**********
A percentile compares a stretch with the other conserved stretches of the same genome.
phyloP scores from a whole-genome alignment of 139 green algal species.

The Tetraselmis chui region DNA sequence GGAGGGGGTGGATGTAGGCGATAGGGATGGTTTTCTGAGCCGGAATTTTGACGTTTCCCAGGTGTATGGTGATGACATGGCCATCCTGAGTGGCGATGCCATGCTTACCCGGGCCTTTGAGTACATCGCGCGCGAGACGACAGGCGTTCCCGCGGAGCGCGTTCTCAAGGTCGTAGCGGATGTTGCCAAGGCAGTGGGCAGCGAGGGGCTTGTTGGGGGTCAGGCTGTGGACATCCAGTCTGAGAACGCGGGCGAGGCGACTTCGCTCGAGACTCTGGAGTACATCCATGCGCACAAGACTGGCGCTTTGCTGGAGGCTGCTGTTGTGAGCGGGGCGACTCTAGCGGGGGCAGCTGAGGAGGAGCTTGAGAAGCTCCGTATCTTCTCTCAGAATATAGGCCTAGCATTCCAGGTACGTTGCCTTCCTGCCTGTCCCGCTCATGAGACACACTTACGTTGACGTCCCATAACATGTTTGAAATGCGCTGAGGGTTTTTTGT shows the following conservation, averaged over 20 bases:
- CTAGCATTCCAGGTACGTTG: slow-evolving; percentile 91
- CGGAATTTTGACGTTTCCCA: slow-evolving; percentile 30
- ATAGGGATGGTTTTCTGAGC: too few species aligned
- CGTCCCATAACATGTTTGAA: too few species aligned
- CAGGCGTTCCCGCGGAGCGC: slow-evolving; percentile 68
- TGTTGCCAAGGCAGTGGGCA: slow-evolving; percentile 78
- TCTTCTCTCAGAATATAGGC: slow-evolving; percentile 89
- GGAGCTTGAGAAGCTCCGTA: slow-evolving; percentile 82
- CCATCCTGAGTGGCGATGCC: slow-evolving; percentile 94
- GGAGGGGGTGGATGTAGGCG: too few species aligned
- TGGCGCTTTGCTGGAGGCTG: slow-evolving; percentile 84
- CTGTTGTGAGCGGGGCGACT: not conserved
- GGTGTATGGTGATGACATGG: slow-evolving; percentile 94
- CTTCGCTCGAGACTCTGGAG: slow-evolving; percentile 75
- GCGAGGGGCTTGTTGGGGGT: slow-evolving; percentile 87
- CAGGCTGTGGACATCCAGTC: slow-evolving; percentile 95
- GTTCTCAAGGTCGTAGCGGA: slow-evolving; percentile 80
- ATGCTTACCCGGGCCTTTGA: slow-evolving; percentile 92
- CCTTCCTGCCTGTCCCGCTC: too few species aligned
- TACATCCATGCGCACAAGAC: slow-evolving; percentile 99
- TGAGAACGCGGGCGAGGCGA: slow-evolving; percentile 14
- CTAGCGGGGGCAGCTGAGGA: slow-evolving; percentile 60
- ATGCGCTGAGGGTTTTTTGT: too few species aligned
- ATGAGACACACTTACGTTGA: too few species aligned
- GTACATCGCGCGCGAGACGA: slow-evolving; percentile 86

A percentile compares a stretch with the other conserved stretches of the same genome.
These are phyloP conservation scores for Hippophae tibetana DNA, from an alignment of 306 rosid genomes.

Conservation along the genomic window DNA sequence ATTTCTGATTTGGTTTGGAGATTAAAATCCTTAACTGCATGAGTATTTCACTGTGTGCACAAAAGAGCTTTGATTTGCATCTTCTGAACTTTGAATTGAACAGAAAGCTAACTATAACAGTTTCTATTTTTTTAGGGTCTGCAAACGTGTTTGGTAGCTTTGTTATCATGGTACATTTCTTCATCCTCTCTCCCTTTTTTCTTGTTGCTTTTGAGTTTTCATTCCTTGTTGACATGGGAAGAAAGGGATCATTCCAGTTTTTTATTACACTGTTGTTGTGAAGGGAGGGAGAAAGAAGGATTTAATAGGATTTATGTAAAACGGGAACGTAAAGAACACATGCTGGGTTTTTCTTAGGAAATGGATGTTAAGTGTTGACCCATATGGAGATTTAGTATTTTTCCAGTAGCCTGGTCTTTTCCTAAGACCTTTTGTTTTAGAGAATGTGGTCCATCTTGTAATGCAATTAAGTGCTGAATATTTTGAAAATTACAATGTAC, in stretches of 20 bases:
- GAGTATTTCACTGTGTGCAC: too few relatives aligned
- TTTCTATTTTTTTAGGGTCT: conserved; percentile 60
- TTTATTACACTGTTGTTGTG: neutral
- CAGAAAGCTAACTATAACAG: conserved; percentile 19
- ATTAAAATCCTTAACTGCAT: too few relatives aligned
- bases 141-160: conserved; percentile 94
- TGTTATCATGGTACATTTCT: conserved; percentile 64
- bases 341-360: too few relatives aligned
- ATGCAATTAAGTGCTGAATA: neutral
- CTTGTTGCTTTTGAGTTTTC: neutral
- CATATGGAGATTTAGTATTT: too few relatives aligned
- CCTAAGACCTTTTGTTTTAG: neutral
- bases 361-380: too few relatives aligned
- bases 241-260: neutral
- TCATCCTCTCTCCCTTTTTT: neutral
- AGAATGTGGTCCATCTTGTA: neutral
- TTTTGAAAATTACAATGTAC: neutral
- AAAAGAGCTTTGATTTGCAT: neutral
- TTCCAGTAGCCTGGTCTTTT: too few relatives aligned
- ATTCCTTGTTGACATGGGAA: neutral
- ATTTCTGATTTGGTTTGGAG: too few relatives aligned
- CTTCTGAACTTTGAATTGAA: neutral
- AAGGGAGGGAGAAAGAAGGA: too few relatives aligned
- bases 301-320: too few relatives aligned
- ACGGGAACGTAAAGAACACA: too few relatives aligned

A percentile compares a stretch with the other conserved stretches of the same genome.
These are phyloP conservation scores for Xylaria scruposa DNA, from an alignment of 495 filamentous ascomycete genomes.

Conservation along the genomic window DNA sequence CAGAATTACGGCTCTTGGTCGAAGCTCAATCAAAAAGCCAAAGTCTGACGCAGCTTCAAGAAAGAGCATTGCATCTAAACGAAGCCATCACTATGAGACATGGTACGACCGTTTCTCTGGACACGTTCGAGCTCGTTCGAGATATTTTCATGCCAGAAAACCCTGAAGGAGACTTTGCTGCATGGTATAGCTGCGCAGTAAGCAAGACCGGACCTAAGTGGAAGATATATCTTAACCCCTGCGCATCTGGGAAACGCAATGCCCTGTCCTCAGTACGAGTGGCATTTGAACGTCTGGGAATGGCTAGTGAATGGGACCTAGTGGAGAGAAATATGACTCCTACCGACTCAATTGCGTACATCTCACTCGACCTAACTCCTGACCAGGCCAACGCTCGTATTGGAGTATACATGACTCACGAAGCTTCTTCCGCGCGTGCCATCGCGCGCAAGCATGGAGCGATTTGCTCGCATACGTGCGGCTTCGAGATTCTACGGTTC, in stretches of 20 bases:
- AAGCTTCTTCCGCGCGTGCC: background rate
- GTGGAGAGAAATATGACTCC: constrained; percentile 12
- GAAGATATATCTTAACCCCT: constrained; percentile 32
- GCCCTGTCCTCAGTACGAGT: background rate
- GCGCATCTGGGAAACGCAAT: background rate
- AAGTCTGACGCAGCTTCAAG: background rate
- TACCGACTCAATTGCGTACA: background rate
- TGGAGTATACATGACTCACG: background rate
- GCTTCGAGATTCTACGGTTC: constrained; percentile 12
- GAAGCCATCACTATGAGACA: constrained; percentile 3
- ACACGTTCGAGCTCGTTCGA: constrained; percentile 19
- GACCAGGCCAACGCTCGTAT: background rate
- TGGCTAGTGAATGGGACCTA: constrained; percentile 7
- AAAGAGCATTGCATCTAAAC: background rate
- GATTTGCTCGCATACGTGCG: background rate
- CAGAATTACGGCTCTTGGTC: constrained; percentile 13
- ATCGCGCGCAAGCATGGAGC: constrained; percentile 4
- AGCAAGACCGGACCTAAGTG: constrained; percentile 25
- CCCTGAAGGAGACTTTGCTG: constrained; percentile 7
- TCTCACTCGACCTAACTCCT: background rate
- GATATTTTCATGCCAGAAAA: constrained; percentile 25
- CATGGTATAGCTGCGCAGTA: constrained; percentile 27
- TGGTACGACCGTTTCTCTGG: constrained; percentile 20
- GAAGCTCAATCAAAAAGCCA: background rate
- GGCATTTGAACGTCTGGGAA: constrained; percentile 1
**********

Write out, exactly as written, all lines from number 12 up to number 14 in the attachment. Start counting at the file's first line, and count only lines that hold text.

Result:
- CCATCCTGAGTGGCGATGCC: slow-evolving; percentile 94
- GGAGGGGGTGGATGTAGGCG: too few species aligned
- TGGCGCTTTGCTGGAGGCTG: slow-evolving; percentile 84